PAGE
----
Written By Roark Pollock And Presented By Chuck Leaver
Similar to any form of security, the world of IT security is concerned with developing and implementing a set of allow/disallow rules – or more formally entitled, security policies. And, simply specified, allow/disallow guidelines can be expressed as a ‘whitelist’ or a ‘blacklist’.
In the past, the majority of rules were blacklist in nature. The good ‘ole days were when we trusted almost everyone to behave well, and when they did this, it would be quite easy to determine bad behavior or anomalies. So, we would only have to write a few blacklist rules. For instance, “don’t permit anyone into the network coming from an IP address in say, Russia”. That was sort of the same thing as your grandparents never ever locking the doors to your house on the farm, given that they knew everyone within a twenty mile radius.
Then our world altered. Good behavior ended up being an exception, and bad actors/habits ended up being legion. Of course, it took place slowly – and in phases – dating to the beginning of the true ‘Internet’ back in the early 90’s. Keep in mind script kiddies illegally accessing public and secure sites, just to show to their high school pals that they could?
Fast forward to the modern age. Everything is online. And if it has value, somebody in the world is trying to steal or harm it – continuously. And they have plenty of tools that they can use. In 2017, 250,000 brand-new malware versions were presented – daily. We used to trust desktop and network anti-virus programs to include brand-new blacklist signatures – every week – to counter the bad guys utilizing destructive strings of code for their bidding. But at over 90 million new malware variations each year, blacklist techniques alone won’t cut it.
Network whitelisting technologies have been a crucial form of protection for on premises network security – and with many organizations quickly moving workloads to the cloud, the same systems will be needed there too.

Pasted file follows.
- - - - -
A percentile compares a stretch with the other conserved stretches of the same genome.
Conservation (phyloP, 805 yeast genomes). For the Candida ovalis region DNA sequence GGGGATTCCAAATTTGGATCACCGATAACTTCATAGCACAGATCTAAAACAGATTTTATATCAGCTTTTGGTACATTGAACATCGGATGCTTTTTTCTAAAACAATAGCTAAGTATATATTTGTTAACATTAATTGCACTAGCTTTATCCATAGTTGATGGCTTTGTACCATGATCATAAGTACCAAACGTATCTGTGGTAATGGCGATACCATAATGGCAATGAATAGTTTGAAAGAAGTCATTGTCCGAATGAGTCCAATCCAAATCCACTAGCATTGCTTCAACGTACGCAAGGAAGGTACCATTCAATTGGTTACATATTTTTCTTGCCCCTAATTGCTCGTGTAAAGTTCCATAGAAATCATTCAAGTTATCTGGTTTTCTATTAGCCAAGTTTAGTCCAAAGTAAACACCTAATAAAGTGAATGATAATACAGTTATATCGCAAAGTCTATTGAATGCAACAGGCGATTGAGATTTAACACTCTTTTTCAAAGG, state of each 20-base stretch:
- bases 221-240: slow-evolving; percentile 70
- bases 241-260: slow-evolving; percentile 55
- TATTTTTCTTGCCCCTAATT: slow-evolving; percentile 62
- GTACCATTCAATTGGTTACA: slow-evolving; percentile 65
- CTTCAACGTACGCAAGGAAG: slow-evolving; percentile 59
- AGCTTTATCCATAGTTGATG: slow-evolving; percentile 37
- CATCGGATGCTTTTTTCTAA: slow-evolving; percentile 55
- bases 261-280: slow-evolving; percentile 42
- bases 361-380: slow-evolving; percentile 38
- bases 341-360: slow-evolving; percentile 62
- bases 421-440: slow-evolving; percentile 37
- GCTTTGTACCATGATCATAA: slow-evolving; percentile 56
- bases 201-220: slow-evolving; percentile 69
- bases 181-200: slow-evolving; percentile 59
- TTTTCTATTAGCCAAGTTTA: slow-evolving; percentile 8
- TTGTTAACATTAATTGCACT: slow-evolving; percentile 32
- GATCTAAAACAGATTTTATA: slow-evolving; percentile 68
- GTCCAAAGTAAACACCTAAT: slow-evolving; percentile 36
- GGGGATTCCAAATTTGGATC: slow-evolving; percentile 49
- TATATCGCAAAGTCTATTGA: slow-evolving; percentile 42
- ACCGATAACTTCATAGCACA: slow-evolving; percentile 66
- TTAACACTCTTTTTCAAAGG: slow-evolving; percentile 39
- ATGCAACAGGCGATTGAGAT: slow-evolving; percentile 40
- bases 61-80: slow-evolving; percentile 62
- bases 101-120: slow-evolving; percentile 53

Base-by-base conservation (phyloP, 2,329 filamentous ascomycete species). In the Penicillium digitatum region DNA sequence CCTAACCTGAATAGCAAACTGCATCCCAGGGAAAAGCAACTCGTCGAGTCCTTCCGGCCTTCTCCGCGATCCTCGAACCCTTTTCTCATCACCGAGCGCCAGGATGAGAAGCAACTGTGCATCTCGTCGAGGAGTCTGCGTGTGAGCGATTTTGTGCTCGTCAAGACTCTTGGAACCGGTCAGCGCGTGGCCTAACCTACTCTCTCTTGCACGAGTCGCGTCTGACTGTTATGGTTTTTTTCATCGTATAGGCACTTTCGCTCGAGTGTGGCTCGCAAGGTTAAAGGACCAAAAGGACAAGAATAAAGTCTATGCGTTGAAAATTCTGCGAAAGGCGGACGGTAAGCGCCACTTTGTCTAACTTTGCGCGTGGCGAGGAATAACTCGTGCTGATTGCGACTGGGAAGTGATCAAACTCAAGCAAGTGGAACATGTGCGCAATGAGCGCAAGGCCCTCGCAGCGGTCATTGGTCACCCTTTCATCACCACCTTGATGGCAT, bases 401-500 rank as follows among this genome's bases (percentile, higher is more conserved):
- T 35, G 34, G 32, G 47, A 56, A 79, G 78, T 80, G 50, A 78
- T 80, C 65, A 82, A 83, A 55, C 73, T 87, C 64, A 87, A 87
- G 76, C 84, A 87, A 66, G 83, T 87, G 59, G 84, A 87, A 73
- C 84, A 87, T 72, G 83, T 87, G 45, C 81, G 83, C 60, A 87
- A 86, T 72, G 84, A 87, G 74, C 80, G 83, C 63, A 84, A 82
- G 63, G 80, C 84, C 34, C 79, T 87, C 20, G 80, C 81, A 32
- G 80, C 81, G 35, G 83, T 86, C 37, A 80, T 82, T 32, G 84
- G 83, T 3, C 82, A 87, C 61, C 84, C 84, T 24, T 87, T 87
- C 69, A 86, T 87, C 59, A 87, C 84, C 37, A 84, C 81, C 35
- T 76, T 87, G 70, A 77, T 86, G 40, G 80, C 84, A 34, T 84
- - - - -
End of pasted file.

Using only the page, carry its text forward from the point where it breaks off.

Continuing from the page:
Let’s take a closer look at both approaches.
A blacklist lines out understood destructive or suspicious “entities” that should not be enabled access, or execution rights, in a network or system. Entities consist of bad software applications (malware) including infections, Trojans, worms, spyware, and keystroke loggers. Entities also consist of any user, application, process, IP address, or organization understood to posture a danger to a business.
The critical word above is “known”. With 250,000 new versions appearing per day, the number that are out there we have no idea about – at least till much later on in time, which could be days, weeks, and even years?
What is Whitelisting?
So, what is whitelisting? Well, as you may have thought, it is the opposite of blacklisting. Whitelisting begins from a viewpoint that almost all things are bad. And, if that holds true, it ought to be more effective simply to specify and allow “good entities” into the network. A basic example would be “all employees in the finance department that are director level or greater are allowed to access our financial reporting application on server X.” By extension, everybody else is locked out.
Whitelisting is frequently described as a “absolutely no trust” approach – deny all, and permit just select entities access based on a set of ‘good’ properties connected with user and device identity, habits, place, time, and so on
Whitelisting is extensively accepted for high-risk security environments, where stringent guidelines are more important than user liberty. It is likewise highly valued in environments where companies are bound by strict regulatory compliance.
Black, White, or Both?
First, there are not many that would suggest blacklisting is totally a thing of the past. Certainly at the endpoint device level, it remains relatively simple to set up and preserve and rather effective – specifically if it is kept up to date by third party danger intelligence companies. But, in and of itself, is it enough?
Second, depending upon your security background or experience, you’re likely thinking, “Whitelisting would never work for us. Our business applications are just too different and complicated. The time, effort, and resources needed to assemble, monitor, and update whitelists at an enterprise level would be untenable.”
Thankfully, this isn’t really an either-or choice. It’s possible to take a “finest of both worlds” approach – blacklisting for malware and invasion detection, running along with whitelisting for system and network access at large.
Ziften and Cloud Whitelisting
The secret to whitelisting comes down to ease of implementation – specifically for cloud-based work. And ease of execution becomes a function of scope. Think of whitelisting in 2 ways – application and network. The former can be a quagmire. The latter is far simpler to implement and preserve – if you have the right visibility within your cloud deployments.
This is where Ziften comes in.
With Ziften, it becomes simple to:
– Identify and develop visibility within all cloud servers and virtual machines
– Gain continuous visibility into devices and their port use activity
– See east west traffic flows, including detailed tracking into protocols being used over particular port sets
– Convert ‘seeing’ exactly what’s happening into a discernable variety of whitelists, finished off with exact procedure and port mappings
– Establish near real-time notifications on any anomalous or suspicious resource or service activations